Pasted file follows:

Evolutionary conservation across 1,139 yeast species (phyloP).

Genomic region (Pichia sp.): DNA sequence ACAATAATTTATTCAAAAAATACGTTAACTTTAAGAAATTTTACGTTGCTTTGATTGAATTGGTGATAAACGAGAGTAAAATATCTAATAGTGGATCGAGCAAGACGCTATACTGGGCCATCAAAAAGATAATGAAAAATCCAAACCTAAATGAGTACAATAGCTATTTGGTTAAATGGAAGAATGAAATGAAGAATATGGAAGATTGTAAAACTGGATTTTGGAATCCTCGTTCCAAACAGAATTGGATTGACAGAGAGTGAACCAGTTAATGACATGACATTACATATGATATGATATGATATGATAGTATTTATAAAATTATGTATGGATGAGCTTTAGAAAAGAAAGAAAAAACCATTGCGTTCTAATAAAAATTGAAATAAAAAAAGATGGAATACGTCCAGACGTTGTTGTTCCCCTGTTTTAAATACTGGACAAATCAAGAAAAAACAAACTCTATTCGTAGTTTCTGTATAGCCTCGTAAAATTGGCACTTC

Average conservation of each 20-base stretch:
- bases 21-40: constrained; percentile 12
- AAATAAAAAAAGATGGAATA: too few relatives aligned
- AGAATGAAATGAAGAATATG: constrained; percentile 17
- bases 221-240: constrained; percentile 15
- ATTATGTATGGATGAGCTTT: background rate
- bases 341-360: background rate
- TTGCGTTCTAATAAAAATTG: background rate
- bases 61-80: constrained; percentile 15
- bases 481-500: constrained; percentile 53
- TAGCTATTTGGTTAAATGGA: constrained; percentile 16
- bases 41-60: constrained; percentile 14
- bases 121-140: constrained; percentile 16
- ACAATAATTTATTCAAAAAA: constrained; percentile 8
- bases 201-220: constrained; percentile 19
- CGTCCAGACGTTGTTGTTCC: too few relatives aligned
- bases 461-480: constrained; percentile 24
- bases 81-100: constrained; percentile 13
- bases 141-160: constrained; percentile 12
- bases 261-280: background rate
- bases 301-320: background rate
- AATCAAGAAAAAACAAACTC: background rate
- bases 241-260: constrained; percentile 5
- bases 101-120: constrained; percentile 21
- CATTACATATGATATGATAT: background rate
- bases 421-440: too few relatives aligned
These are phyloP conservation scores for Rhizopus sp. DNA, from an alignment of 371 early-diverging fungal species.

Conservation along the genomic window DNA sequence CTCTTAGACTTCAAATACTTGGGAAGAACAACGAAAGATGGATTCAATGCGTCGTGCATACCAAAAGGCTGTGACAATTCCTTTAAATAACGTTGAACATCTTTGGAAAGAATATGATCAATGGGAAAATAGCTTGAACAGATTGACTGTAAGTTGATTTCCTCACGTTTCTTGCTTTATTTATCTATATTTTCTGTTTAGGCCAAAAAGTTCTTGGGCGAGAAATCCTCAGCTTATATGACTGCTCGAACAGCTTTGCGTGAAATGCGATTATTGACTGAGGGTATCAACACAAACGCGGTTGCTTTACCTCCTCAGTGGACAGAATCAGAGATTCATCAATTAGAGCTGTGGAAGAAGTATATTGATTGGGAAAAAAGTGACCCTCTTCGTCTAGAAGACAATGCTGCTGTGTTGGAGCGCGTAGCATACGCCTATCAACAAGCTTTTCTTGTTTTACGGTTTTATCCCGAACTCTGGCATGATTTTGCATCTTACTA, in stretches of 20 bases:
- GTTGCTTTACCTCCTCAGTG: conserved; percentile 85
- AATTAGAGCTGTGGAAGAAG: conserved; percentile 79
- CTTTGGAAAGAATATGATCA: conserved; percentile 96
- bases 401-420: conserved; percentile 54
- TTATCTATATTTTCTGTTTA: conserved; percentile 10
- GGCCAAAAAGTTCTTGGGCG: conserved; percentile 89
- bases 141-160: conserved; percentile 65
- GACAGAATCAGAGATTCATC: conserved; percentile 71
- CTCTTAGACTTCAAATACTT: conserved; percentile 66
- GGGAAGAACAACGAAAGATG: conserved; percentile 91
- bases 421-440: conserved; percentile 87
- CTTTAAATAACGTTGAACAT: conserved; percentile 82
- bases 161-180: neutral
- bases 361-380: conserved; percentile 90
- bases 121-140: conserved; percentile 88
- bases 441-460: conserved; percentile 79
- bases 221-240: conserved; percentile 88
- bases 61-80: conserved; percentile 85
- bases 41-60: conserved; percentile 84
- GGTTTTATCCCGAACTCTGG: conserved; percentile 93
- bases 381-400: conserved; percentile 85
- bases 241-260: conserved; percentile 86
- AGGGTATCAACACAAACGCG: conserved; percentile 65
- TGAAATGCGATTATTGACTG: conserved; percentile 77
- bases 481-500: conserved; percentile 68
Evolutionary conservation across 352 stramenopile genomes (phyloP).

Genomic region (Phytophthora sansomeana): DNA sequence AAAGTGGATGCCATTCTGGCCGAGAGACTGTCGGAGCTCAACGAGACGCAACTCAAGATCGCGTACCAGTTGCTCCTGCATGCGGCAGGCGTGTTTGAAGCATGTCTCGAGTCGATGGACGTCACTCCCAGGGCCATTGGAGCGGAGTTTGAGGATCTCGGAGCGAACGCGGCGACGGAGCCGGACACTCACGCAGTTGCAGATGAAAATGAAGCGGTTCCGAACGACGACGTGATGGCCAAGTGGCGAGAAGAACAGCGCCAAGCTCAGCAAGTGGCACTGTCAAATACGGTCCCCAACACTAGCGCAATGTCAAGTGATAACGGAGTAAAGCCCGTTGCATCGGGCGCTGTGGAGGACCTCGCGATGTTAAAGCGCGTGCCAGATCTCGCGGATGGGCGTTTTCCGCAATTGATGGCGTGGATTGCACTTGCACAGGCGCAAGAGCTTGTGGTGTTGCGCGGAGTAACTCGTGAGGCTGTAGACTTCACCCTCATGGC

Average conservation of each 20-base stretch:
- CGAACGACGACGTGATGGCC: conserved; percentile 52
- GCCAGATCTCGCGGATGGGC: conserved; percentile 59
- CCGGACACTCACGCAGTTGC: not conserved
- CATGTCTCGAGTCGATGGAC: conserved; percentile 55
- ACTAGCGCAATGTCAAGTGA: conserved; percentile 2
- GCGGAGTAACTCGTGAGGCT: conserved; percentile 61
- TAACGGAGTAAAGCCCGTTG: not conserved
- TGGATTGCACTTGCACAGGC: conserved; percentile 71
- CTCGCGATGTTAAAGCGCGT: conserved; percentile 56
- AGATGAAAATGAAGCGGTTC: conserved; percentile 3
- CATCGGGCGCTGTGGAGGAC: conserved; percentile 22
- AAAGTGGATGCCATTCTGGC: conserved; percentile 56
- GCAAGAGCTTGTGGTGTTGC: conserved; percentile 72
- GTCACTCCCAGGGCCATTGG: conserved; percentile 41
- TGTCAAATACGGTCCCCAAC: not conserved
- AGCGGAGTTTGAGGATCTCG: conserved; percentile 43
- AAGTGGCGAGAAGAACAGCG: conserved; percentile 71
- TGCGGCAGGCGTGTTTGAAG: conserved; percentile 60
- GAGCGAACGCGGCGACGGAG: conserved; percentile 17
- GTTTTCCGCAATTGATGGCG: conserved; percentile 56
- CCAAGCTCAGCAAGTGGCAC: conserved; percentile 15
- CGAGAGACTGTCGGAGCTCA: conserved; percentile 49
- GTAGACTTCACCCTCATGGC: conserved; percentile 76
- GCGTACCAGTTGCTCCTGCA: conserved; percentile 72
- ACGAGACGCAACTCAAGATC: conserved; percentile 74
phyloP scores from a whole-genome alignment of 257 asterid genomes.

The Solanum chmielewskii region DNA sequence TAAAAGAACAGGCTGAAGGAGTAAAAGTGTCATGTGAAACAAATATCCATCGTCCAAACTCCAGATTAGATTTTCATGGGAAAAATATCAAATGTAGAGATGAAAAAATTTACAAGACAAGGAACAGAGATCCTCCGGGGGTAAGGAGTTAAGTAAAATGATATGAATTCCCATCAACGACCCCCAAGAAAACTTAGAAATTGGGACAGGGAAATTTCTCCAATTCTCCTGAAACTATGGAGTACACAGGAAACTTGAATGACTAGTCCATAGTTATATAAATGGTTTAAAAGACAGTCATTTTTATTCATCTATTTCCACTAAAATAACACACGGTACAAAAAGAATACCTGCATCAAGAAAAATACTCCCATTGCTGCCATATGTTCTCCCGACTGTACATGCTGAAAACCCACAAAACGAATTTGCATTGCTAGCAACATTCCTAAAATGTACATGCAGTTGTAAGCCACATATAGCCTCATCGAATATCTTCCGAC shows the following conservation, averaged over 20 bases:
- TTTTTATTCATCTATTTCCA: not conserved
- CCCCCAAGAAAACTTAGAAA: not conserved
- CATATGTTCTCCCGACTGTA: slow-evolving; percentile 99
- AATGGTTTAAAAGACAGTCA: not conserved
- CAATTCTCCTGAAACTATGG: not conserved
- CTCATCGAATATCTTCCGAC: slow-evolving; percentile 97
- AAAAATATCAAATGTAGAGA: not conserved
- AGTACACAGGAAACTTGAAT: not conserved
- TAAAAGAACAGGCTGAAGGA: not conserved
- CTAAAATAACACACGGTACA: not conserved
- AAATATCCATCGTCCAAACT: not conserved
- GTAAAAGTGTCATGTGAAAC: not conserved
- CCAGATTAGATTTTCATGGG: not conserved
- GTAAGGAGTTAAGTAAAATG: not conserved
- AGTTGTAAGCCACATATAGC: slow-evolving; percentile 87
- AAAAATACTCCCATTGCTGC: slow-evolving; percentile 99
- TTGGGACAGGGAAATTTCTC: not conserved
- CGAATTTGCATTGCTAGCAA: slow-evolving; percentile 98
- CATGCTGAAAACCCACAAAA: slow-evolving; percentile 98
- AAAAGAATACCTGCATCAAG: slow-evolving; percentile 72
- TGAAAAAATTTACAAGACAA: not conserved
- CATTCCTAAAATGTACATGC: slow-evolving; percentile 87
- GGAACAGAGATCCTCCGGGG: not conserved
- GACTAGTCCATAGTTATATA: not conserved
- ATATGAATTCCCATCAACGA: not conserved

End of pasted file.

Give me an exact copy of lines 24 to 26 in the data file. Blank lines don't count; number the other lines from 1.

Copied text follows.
- AATCAAGAAAAAACAAACTC: background rate
- bases 241-260: constrained; percentile 5
- bases 101-120: constrained; percentile 21